Interview conducted by Neil Zakiewicz with Milan-based artist, Nathalie Du Pasquier, a former member of the celebrated design group Memphis, whose boisterous African-inspired textiles are now icons of 1980s Postmodernist design. A change of direction happened when she quit design to dedicate the last three decades mostly to still-life painting. Coinciding with a retrospective at the University of Pennsylvania, her exhibition Other Rooms at Camden Art Centre, London, runs from 28 September 2017 till 14 January 2018. This interview was conducted while Nathalie was travelling by train trans-Europe to Milan.
NZ: What have you been working on for your forthcoming exhibition at Camden Art Centre?
NDP: The show opening at the end of the month will be called Other Rooms. It was scheduled at a hectic time for me, so from the beginning, I wanted to do a very different show from the other ones I was working on – not too complicated to organise because I knew the summer would be the only time I could dedicate to it. I have wanted to transform the gallery with the use of flat blocks of shapes, so I planned a system of modules with which to compose on the walls a kind of “construction”. These modules have been printed at a wallpaper factory, to be stuck on the walls. This corresponds to a desire to completely paint a space, which has not been possible on this occasion. In the bigger space, we will construct two rooms containing “real” works, which are on paper and seven ceramic pieces produced by Bitossi, an Italian ceramics manufacturer that I collaborate with. All the drawings, which are going to be shown in the “room of drawings”, were made during the summer. Other Rooms combines a new concept and new works, so I am curious to see it.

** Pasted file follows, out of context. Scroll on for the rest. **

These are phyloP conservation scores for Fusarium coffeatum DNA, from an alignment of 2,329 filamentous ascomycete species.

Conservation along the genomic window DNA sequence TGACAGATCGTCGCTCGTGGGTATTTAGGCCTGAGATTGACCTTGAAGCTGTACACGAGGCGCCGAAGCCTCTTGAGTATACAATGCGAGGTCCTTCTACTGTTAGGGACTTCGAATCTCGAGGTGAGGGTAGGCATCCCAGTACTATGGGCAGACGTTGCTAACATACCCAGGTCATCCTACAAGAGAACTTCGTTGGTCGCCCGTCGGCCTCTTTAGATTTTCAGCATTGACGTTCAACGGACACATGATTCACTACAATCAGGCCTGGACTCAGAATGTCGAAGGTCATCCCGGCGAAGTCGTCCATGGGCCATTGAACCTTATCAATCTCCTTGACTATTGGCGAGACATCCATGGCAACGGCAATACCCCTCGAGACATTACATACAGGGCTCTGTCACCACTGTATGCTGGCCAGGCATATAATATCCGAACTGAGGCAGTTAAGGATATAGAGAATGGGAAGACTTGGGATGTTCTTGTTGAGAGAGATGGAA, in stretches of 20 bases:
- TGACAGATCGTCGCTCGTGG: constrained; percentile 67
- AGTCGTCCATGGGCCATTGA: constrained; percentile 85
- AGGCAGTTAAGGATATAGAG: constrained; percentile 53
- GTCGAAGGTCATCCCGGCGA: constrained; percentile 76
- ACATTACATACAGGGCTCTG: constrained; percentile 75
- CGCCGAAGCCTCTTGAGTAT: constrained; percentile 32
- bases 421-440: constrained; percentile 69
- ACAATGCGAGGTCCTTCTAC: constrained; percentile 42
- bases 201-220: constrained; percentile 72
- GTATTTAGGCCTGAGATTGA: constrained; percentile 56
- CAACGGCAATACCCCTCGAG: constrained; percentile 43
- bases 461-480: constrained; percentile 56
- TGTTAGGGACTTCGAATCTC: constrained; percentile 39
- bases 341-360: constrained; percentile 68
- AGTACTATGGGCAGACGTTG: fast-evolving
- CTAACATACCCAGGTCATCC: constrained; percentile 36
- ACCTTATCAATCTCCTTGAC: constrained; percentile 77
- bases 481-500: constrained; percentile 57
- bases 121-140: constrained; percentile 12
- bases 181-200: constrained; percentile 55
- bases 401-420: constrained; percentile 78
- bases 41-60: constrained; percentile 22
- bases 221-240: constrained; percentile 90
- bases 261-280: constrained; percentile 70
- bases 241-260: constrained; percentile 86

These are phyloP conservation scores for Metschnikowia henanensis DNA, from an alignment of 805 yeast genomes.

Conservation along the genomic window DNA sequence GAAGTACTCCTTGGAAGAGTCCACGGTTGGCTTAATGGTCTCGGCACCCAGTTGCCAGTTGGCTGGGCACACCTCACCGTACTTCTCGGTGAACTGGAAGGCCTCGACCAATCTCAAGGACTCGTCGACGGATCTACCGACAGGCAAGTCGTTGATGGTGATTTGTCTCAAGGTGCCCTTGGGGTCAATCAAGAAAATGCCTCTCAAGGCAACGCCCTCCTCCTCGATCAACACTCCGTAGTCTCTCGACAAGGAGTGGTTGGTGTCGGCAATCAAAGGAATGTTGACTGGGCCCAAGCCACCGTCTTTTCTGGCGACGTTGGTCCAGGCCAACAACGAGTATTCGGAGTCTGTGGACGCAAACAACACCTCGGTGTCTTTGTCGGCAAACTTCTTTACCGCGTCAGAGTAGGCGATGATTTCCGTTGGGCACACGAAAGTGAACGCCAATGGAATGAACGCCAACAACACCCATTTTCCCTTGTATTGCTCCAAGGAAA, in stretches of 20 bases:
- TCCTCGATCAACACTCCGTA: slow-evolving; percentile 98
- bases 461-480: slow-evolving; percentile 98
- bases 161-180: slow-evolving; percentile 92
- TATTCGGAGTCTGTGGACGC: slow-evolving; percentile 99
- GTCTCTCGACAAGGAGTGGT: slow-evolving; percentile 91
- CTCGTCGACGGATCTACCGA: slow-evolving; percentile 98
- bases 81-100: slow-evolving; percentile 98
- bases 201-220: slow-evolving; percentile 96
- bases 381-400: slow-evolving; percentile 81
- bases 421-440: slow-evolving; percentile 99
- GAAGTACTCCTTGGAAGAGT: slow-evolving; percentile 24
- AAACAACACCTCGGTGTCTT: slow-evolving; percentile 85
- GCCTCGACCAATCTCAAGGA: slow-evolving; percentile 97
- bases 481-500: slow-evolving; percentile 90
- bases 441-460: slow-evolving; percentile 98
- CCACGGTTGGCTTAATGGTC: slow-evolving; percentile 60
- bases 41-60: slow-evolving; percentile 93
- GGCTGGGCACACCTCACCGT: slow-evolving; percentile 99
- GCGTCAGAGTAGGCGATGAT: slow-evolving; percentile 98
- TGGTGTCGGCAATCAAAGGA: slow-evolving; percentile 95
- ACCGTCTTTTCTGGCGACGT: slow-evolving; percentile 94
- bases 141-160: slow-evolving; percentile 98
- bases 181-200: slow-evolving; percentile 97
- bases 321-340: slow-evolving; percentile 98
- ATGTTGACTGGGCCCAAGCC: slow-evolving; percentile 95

NZ: You assemble wooden geometric painted objects with found household objects which you then reproduce in paintings. Is there a principle that helps you to select and group the objects?
NDP: When I paint, the principle that guides me is to do an interesting painting. I have been less and less interested in a narrative, and that is why I started modifying the objects I represented and then completely constructed abstract ones that would not relate to my environment. Now I also paint directly abstract works without having a set installed in front of me, as I had done for many years.
NZ: Your Memphis designs were characteristically decorative, while the objects in your paintings are plain. Should I read this as a reaction against your former practice?
NDP: For Memphis, I worked on decorated surfaces in a context of design. When I started to paint, I entered a new life and understood the work would evolve by itself if I was painting every day and was free enough to let things happen. The things I started painting were just things without pattern. I was not adding any design to them, but I painted many works with objects situated on a patterned background, particularly at the beginning.
NZ: What words could sum up Memphis for you?
NDP: Memphis for me was the first step.